|By Kenneth Oestreich||
|August 24, 2008 06:30 AM EDT||
Kenneth Oestriech's Blog
I've been taken aback lately by the tacit assumption that cloud-like (IaaS and PaaS) services have to be provided by folks like Amazon, Terremark and others. It's as if these providers do some black magic that enterprises can't touch or replicate. However, history has taught the IT industry that what starts in the external domain eventually makes its way into the enterprise, and vice-versa.
I've been taken aback lately by the tacit assumption that cloud-like (IaaS and PaaS) services have to be provided by folks like Amazon, Terremark and others. It's as if these providers do some black magic that enterprises can't touch or replicate.
However, history's taught the IT industry that what starts in the external domain eventually makes its way into the enterprise, and vice-versa. Consider Google beginning with internet search, and later offering an enterprise search appliance. Then, there's the reverse: An application, say a CRM system, leaves the enterprise to be hosted externally as SaaS, such as SalesForce.com. But even in this case, the first example then recurs -- as SalesForce.com begins providing internal Salesforce.com appliances back to its large enterprise customers!
I am simply trying to challenge the belief that cloud-like architectures have to remain external to the enterprise. They don't. I believe it's inevitable that they will soon find their way into the enterprise, and become a revolutionary paradigm of how *internal* IT infrastructure is operated and managed.
With each IT management conversation I've had, the concept that I recently put forward is becoming clearer and more inevitable. That an "internal cloud" (call it a cloud architecture or utility computing) will penetrate enterprise datacenters.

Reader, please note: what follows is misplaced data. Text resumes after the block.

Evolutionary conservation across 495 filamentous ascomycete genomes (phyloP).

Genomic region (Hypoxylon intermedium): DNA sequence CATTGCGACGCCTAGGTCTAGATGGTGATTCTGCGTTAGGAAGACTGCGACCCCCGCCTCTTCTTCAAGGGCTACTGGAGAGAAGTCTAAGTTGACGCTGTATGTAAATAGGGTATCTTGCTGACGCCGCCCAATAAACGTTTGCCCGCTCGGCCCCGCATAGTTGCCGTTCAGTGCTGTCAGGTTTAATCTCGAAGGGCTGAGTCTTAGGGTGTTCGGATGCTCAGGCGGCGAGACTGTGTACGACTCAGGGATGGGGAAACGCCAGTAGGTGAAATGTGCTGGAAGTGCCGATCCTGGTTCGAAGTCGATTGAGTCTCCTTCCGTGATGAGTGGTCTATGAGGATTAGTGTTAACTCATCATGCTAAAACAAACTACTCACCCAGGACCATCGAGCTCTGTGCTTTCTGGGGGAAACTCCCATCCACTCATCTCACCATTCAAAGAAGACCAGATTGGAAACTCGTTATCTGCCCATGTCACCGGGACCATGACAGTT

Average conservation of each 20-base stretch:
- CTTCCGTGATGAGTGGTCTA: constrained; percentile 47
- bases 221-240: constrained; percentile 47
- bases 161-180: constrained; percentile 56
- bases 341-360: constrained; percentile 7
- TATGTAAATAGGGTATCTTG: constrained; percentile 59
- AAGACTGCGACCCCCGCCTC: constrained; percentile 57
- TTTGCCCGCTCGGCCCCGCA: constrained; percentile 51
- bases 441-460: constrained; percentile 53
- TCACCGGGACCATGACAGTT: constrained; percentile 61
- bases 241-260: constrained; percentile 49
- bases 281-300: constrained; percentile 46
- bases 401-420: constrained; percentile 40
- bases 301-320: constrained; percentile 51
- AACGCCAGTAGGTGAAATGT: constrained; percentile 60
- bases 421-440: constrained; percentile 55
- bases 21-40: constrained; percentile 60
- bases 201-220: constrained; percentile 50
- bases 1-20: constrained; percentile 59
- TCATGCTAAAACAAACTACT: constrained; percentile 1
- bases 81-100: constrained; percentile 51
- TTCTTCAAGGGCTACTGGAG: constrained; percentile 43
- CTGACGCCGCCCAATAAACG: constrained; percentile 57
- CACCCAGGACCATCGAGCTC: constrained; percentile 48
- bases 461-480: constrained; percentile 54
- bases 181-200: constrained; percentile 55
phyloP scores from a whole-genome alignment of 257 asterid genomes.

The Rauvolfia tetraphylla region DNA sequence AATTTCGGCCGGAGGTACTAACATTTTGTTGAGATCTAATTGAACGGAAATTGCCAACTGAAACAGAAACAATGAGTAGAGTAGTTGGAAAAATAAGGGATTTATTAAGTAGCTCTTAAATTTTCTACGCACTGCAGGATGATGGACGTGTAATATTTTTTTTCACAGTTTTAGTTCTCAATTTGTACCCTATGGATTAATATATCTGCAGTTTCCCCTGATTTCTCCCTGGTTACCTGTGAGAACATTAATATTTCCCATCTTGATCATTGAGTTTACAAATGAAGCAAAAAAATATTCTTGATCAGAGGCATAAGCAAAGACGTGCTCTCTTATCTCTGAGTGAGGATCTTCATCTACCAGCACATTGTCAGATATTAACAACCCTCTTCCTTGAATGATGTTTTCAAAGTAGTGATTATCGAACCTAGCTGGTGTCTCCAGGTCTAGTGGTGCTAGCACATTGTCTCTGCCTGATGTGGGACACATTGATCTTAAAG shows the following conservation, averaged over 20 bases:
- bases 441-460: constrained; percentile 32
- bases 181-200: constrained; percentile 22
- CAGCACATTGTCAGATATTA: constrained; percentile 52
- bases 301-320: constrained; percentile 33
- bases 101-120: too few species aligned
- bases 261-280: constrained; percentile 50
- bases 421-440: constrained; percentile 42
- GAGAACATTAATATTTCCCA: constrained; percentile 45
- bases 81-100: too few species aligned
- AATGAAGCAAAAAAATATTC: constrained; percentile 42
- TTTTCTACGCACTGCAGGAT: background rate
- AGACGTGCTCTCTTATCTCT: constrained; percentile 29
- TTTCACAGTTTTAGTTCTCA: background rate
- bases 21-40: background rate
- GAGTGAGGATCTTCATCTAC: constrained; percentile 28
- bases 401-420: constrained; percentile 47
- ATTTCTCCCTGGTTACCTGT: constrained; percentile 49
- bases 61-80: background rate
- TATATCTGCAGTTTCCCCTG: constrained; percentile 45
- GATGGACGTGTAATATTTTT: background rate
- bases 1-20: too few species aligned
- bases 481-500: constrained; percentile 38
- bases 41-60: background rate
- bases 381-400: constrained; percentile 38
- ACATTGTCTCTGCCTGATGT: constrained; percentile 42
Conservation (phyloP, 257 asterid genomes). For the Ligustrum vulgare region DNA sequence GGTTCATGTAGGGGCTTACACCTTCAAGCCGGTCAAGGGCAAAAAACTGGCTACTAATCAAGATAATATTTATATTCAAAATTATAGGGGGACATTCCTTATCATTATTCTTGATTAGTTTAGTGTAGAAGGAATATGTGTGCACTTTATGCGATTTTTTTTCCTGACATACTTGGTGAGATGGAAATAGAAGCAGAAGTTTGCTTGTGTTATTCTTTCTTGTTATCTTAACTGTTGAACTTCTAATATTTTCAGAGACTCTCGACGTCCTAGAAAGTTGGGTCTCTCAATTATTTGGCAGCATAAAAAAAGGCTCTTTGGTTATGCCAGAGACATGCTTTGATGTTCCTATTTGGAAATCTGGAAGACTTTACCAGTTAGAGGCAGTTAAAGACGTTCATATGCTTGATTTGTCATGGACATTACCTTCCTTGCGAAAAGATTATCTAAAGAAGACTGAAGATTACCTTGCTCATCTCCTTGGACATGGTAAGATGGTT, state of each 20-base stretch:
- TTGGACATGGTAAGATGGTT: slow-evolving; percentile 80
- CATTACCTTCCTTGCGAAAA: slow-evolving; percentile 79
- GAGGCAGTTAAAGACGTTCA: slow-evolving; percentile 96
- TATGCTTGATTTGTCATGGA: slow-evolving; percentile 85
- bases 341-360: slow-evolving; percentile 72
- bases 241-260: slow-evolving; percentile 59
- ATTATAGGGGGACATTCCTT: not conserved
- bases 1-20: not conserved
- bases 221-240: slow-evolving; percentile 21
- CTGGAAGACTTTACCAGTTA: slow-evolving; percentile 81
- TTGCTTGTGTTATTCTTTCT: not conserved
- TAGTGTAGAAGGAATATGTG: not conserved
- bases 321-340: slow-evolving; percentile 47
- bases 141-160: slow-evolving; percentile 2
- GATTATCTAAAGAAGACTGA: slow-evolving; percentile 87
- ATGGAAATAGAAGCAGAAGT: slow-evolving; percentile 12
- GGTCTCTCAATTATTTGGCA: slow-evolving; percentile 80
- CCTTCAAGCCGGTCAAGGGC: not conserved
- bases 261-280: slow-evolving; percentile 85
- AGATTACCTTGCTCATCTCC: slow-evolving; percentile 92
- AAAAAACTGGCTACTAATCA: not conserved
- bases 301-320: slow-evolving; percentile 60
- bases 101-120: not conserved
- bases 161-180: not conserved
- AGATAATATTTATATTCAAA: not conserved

Limitations of "external" cloud computing architectures
Already, a number of authorities have pretty clearly outlined the pros and cons of using external service providers as "cloud" providers. For reference, there is the excellent "10 reasons enterprises aren't ready to trust the cloud" by Stacey Higginbotham of GigaOM, as well as a piece by Mike Walker of MSDN regarding "Challenges of moving to the cloud”. So it stands that innovation will work around these limitations, borrowing from the positive aspects of external service providers, omitting the negatives, and offering the result to IT Ops.
Is an "internal" cloud architecture possible and repeatable?
So here is my main thesis: that there are software IT management products available today (and more to come) that will operate *existing* infrastructure in a manner identical to the operation of IaaS and PaaS. Let me say that again -- you don't have to outsource to an "external" cloud provider as long as you already own legacy infrastructure that can be re-purposed for this new architecture.
This statement -- and associated enabling software technologies -- is beginning to spell the beginning of the final commoditization of compute hardware. (BTW, I find it amazing that some vendors continue to tout that their hardware is optimized for cloud computing. That is a real oxymoron)
As time passes, cloud-computing infrastructures (ok, Utility Computing architectures if you must) coupled with the trend toward architecture standardization, will continue to push the importance of specialized HW out of the picture. Hardware margins will continue to be squeezed. (BTW, you can read about the "cheap revolution" in Forbes, featuring our CEO Bill Coleman).
As the VINF blog also observed, regarding cloud-based architectures:
You can build your own cloud, and be choosy about what you give to others. Building your own cloud makes a lot of sense, it’s not always cheap but its the kind of thing you can scale up (or down..) with a bit of up-front investment, in this article I’ll look at some of the practical; and more infrastructure focused ways in which you can do so.
Even back in February, Mike Nygard observed reasons and benefits for this trend: